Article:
Review: Strange to think that X-Men Forever is only a few months away from cancellation while spinoff projects like this are still emerging. I don’t recall much of a response to New Mutants Forever, but based on the first issue, it does seem as if Claremont’s making an effort to avoid the reader complaints that plagued X-Men Forever in its early days. The first issue of the series does honestly pick up right where Claremont’s final New Mutants storyline left off, and Claremont’s taken care to make sure the often-fluctuating team line-up is correct. (I recall him asking online why exactly Sunspot and Warlock were missing from his final New Mutants issues.) The only moments that don’t fully connect with the original series are the new Hellfire guard designs, the debut of the new team uniforms, and Cannonball’s subdued accent. The new costumes are at least given a quickie explanation, and the designs aren’t a total departure from how the audience expects to see the characters (as opposed to the arbitrary redesigns in X-Men Forever). The Hellfire Club’s goons are also recognizable, and it’s not a stretch to imagine their outfits getting an upgrade in-between issues. Cannonball’s accent only stands out if you’ve spent the past few weeks rereading old New Mutants comics; it’s possible Claremont’s toned it down due to years of online mockery of his phonetic accents, so I have a hard time getting upset over the change.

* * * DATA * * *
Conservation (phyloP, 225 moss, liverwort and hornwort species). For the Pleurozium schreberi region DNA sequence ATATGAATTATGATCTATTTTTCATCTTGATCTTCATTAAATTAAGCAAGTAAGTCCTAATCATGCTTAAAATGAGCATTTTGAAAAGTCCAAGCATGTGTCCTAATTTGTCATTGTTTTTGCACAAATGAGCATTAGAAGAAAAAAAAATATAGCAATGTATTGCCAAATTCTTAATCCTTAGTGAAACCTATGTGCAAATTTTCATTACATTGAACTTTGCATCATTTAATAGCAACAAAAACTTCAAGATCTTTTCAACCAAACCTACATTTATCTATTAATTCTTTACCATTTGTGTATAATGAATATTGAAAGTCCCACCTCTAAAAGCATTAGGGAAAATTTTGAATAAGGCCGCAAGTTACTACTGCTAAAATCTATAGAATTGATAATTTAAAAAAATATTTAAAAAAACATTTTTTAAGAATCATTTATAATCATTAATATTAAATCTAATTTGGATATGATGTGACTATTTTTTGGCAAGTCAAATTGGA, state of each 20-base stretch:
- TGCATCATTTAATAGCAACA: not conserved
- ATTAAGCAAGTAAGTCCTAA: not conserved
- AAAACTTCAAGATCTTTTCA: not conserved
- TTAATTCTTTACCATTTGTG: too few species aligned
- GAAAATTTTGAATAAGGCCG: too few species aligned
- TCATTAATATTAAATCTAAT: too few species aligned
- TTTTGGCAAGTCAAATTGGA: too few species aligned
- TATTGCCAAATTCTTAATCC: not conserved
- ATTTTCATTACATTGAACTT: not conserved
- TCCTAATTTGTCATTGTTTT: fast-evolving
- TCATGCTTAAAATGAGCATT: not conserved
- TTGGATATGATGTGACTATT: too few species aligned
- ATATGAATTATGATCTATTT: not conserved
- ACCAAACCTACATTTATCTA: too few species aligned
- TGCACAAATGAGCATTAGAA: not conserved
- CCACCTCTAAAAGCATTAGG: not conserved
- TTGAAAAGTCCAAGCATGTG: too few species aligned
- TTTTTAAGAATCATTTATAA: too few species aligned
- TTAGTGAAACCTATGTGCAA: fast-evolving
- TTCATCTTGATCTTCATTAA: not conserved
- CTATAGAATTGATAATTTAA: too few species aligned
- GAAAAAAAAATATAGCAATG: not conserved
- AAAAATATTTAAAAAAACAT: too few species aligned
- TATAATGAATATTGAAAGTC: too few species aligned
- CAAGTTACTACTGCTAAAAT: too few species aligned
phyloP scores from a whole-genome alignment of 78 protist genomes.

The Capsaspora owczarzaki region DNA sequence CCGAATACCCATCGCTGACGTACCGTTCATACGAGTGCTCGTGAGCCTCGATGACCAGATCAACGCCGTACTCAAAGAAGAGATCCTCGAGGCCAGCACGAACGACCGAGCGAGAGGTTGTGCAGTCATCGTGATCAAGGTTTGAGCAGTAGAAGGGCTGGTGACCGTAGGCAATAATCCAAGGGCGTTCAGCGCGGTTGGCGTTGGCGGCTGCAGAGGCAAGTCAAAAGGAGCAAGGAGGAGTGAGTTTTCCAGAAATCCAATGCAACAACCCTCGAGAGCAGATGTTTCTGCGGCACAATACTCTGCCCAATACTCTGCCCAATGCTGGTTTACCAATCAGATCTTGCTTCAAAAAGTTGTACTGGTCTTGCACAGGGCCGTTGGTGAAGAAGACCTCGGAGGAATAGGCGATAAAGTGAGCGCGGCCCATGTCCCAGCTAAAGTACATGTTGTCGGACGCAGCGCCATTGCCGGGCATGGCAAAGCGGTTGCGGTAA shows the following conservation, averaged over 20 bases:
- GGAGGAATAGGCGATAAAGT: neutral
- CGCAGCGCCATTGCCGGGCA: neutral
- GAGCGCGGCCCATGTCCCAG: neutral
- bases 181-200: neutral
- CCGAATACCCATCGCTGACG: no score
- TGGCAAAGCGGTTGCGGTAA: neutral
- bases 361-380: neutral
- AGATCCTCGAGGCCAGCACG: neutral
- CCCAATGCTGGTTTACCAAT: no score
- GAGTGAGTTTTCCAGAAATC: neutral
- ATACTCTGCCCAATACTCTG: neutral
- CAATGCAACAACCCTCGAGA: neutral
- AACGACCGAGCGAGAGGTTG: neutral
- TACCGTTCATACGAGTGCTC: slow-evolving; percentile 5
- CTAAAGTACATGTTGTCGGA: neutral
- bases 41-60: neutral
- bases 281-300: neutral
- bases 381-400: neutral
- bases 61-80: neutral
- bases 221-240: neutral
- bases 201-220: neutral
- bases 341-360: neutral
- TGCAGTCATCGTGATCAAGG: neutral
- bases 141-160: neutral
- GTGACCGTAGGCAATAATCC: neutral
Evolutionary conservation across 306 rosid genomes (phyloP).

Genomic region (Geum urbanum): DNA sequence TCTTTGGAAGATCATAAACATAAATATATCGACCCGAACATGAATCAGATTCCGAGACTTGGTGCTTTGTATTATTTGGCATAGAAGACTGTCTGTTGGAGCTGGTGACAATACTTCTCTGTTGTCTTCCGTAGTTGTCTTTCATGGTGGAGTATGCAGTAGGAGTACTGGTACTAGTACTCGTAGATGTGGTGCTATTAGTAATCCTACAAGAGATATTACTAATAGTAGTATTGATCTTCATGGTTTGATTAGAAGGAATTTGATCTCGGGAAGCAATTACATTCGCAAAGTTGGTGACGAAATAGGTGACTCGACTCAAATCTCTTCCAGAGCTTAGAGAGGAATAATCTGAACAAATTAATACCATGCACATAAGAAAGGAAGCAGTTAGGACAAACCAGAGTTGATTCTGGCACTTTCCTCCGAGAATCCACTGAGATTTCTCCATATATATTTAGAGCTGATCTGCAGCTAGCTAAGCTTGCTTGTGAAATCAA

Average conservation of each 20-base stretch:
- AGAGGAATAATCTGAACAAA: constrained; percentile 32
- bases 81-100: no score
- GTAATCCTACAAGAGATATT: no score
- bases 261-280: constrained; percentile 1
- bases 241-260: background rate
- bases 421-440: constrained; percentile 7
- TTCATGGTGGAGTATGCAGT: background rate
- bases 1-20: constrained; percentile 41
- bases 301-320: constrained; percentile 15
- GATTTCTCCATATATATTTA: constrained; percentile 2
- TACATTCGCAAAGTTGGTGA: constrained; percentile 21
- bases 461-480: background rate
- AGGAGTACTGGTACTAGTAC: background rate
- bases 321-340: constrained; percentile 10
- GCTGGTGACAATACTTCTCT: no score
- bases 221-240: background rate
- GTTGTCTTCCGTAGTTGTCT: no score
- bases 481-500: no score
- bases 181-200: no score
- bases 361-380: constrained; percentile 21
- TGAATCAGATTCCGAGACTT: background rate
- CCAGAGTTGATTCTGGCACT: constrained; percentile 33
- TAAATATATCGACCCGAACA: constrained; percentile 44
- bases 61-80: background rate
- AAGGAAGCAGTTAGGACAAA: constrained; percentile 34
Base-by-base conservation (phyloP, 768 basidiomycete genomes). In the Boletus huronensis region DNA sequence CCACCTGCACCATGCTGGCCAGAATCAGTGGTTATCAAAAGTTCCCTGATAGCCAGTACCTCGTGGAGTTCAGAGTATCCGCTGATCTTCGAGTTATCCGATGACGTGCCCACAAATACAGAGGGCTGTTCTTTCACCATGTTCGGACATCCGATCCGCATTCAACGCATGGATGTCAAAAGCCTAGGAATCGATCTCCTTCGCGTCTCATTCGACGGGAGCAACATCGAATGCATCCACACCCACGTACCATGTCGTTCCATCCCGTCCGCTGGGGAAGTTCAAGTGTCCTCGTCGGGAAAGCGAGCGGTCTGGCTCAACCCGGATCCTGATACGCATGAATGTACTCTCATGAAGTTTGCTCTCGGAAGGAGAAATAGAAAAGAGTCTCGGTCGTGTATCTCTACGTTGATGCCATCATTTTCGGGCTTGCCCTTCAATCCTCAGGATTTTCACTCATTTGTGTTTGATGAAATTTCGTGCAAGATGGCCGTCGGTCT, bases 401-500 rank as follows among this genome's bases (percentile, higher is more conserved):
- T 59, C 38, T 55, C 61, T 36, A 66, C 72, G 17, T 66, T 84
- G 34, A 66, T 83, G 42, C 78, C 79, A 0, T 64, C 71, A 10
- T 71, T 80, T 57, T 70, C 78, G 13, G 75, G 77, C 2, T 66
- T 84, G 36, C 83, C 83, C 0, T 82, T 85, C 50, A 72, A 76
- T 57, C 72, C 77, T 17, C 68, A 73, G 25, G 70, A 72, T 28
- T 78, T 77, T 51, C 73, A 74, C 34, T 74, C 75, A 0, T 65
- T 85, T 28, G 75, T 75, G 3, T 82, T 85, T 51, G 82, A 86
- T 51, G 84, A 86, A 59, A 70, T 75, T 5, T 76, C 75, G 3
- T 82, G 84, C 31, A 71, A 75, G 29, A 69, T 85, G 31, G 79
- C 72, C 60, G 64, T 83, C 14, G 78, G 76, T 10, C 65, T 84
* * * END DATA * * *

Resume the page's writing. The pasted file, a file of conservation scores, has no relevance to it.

The story takes its inspiration from an exchange between Selene and Magma in Claremont’s next-to-last New Mutants issue. Selene casually revealed to Magma that she is her direct descendant, a plot point that seems to have been forgotten over the years. New Mutants Forever picks up on the thread and rescues Senator Aquilla from obscurity. He’s come to New York to warn Magma of…something, and is attacked. Selene discovers he’s been injured and declares vengeance for her son, confirming that she is in fact Magma’s grandmother. In the meantime, Magneto is still adjusting to his new role in the Hellfire Club, the team is uneasy with Magik’s demonic nature, Cypher’s too naïve for his own good, and Mirage is defying Hela in order to spare Wolfsbane’s life. The plot’s dense, and it’s arguable that the story assumes you know a little too much New Mutants continuity, but I think that’s excusable given the nature of the project. This is a comic for the hardcore fans and any new readers that have discovered the original issues in trade form. If it’s staying true to the premise, it should read like a “next issue” instead of a “first issue.”
I know that Claremont’s ideal choice for this miniseries was Bill Sienkiewicz, but his schedule (or Marvel’s pocketbook) only allowed him to illustrate variant covers for the series. Instead, the pencils are handled by Al Rio, with New Mutants co-creator Bob McLeod onboard as inker. Al Rio would occasionally show up on random assignments like this, and I can’t say I’m disappointed. I always thought he was one of the better Wildstorm artists, and he meshes well with Bob McLeod. A few of the figures look a little stiff, but overall the storytelling is clear and the cast is attractively rendered. New Mutants always seemed to alternate between mainstream, traditional pencilers (McLeod, Buscema, Guice), and experimental surrealists like Sienkiewicz. Rio is much closer to the first group, and to his credit, he isn’t bringing any influences from the post-1980s into the series. This honestly looks like a comic that could’ve been published in the mid-‘80s, only with better colors and production techniques. While the appeal of the series might be somewhat limited to a niche audience, so far, it’s serving that audience very well.